Singapore Port


The office should pay a lot less. There is a lot of value to being home every night. The office usually has much better benefits and status too?

It’s a trade off. Which is better depends upon the person and his stage of life. Sometimes the office is better. Sometimes going to sea is better. It’s good if one can do both as it best suits his needs.


sure but do those skilled mariners end up in the office to support all those guys still at sea?
No some 2nd mate flunky enjoys his position of power over all the captains and that explains the industry.


Another oil storage tank went up in flames in Singapore yesterday:

More details from CNA:


The biggest is yet to come…


Singapore is cracking down even harder on the cheaters in the bunkering industry:


Singapore aim to become a regional gateway for LNG traders:


Another collision in Singapore waters:

But maybe this new development will reduce the risk??:


From Fairplay today:


The saga of OW Bunker bankruptcy may be coming to an end:


Singapore is moving up a notch to ensure safety of shipping in the port and Singapore Strait:


Thome has won a MPA Award for their innovative “Operations Hub”:

Thome is one of the oldest Ship Management companies operating in Singapore, with a history that goes back to the 1960’s:

Thome is now one of the leading ship managers and with an impeccable safety record:

I sailed on ships managed by Thome & Co. from 1967 - 1970.


Singapore retain top position as shipping hub, with Hong Kong now in second place:

NOTE: 6 of the top 10 are now in Asia. Three are in Europe, but only New York reach up in the Americas. (No.8)


Thome Group has reached the respectable age of 55:
I served on ships managed by Thome from 1967 - 70.


PSA is testing Automated Quay Cranes (AQC) at Pasir Panjjang terminal:

The new Tuas mega port will be equipped with such cranes and autonomous guided vehicles when operational in a couple of years.


its good thing the population is dropping, thats good planning


Hong Kong is fighting back against the loss of top spot as a Shipping Hub:
They have overtaken London again at this year’s list.


Singapore is trying to recruit more young Singaporeans to join a seagoing profession by emphasising the possibility it opens up for shore based career when they are ready to leave the sea:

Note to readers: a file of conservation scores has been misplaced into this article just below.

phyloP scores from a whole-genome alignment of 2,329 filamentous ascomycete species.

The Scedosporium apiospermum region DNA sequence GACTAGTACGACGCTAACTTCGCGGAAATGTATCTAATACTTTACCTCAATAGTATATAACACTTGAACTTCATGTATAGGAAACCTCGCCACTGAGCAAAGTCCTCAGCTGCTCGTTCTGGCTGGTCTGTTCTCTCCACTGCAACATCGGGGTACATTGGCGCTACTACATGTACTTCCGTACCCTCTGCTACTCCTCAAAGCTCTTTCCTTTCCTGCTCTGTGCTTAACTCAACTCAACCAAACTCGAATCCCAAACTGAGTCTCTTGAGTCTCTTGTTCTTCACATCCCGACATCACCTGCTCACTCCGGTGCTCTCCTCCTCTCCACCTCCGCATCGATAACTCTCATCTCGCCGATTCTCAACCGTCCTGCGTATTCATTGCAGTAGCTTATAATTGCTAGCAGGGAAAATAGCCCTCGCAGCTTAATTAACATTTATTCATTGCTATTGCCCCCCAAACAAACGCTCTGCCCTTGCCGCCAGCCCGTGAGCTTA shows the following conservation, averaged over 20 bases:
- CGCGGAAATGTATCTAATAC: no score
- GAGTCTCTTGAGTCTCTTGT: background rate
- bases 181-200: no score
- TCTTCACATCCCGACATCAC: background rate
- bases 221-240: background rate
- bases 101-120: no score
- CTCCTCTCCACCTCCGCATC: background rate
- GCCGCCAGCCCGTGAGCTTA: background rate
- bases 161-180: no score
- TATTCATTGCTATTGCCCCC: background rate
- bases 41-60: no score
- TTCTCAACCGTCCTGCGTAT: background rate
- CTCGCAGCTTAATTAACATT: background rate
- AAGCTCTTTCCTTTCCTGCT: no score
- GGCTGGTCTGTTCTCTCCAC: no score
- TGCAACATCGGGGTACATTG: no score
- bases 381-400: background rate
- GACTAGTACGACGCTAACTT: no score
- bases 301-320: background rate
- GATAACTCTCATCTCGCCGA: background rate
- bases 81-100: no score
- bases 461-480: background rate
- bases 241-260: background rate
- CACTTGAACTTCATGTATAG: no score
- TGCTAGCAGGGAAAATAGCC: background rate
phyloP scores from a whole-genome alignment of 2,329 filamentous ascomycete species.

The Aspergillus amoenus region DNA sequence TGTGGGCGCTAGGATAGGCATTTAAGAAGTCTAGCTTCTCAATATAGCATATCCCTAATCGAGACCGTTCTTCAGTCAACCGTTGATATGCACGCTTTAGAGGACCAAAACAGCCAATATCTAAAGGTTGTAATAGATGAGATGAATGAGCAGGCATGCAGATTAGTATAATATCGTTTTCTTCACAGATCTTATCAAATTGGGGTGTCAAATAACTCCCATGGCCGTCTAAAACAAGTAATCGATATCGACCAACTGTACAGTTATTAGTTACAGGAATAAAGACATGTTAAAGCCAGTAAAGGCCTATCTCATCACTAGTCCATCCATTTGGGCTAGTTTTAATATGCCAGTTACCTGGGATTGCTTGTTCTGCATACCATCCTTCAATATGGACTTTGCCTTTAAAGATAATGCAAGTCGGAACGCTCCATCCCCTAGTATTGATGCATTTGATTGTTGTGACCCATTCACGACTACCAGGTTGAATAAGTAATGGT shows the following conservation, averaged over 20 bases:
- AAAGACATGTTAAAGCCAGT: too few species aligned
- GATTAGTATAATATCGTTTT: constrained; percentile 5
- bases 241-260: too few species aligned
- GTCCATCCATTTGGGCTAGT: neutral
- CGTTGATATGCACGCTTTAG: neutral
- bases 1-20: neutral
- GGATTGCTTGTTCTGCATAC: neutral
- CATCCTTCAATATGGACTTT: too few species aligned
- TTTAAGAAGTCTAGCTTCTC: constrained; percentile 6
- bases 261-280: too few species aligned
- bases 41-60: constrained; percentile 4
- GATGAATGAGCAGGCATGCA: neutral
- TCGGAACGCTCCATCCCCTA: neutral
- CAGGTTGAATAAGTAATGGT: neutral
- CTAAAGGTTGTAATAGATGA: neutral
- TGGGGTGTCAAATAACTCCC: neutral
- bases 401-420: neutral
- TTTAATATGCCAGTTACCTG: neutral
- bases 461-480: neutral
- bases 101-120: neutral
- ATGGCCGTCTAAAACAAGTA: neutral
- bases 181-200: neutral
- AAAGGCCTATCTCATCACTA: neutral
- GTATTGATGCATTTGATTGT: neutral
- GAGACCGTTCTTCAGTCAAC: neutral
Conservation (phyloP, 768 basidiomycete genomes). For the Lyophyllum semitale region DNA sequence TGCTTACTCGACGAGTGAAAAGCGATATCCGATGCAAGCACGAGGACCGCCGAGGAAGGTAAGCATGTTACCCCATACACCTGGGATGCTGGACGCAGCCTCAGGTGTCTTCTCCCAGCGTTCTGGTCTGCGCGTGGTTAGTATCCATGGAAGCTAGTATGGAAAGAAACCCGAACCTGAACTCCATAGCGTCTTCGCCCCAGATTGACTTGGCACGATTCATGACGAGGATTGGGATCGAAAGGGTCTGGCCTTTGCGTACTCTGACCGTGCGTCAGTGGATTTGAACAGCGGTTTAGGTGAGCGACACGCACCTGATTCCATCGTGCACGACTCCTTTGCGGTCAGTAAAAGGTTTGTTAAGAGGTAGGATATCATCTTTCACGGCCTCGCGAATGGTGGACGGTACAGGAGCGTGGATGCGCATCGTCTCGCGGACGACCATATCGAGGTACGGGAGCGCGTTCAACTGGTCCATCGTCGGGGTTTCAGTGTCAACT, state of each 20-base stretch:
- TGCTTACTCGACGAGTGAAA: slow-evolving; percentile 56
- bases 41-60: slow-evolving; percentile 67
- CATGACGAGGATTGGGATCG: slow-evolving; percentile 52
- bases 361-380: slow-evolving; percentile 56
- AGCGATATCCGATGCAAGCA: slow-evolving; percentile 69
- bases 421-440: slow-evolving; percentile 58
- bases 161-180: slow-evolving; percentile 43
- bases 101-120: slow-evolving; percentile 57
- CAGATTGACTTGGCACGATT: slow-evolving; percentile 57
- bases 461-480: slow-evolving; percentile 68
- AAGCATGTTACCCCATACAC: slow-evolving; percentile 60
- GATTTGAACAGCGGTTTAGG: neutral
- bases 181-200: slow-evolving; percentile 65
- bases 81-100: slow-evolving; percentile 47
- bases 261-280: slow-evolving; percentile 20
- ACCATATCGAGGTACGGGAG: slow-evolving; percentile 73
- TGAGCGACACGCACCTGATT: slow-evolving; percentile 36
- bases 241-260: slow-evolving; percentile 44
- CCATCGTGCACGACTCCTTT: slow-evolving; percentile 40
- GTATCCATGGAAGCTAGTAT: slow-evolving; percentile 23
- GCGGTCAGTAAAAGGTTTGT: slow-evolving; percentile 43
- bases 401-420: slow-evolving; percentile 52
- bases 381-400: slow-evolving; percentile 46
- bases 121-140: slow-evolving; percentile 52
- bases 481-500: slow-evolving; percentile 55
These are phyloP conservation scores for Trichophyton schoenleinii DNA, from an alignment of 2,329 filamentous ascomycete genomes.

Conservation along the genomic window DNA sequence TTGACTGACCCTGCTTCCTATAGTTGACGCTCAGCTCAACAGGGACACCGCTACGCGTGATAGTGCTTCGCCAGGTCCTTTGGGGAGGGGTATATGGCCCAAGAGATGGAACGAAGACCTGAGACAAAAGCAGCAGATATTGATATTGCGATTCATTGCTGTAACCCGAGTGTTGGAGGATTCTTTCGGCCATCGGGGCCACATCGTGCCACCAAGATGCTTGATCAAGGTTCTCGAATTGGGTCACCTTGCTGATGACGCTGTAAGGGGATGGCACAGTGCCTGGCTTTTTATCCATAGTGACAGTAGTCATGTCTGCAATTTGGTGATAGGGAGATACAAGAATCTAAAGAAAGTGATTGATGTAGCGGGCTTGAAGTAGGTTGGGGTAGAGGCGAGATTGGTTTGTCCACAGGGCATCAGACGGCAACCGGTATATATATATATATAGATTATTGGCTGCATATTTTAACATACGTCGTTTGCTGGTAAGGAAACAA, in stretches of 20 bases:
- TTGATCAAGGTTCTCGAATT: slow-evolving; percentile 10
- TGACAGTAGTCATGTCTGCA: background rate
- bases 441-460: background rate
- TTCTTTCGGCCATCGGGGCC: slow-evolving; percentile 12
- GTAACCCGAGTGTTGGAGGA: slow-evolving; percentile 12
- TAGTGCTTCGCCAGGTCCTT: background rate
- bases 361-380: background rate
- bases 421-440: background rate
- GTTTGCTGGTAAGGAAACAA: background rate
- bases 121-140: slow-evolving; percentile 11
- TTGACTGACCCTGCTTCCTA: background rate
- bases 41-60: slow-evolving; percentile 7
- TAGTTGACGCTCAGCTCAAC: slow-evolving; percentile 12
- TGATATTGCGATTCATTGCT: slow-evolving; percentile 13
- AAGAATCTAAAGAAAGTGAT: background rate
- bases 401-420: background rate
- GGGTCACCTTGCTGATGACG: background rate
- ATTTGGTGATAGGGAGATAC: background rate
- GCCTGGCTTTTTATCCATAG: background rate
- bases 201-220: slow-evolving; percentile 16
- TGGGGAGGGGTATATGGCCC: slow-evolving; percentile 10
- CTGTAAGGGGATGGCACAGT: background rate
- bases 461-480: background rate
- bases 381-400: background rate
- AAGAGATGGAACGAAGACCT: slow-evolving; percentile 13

For Singapore to succeed as a Maritime hub they need people with seafaring background and would prefer a national stock, not just imported “foreign talents” from around the world to fill the posts.


Seems like the wrong approach, like, hey kids, “this is just a step toward something better ashore so you don’t have to worry about having to suffer a long painful career as a mariner.”
Isn’t that how the US Navy ended up with less than competent ticket punchers on the bridge?
Has finding youngsters eager for a life at sea become such a problem in the US only or is it a universal problem? There used to be romance and adventure associated with it for a young man but that’s long gone and not coming back.


If you want to “see the world”, buy a cheap airline ticket and you can be just about anywhere in the world in 24 hrs. or less.

What is the romance and adventure in spending months on a VLCC loading at an SPM miles from shores somewhere in AG, slow steaming around Cape and discharging at the LOOP?
What do you see? You see the sea!!
If there is an opportunity to go ashore, there may be restrictions put in place for fear of foreigners.

The reason for people going to sea today is to get experience and knowledge that is attractive for a good shore based position in the shipping industry. That is the reality, at least for career conscious Singaporeans and most others from rich countries with lots of other opportunities.

Some may stay long enough to reach Master/Ch.Eng. status, but the majority find a partner and want to go ashore before they get to that level. In a thriving shipping hub like Singapore there are plenty of opportunities for people with maritime background at lower levels.

To try to trick people into taking up a seagoing career based on some false notions of adventures and romance is not going to work. It will only last one or two trips, until they realise there is no such thing. Those days are over and we may be the last to have experienced it. (At least some of us)


Pretty rare to bump into a Singaporean mariner these days.
You are better off being in the army, retire at 40 and become CEO of SMRT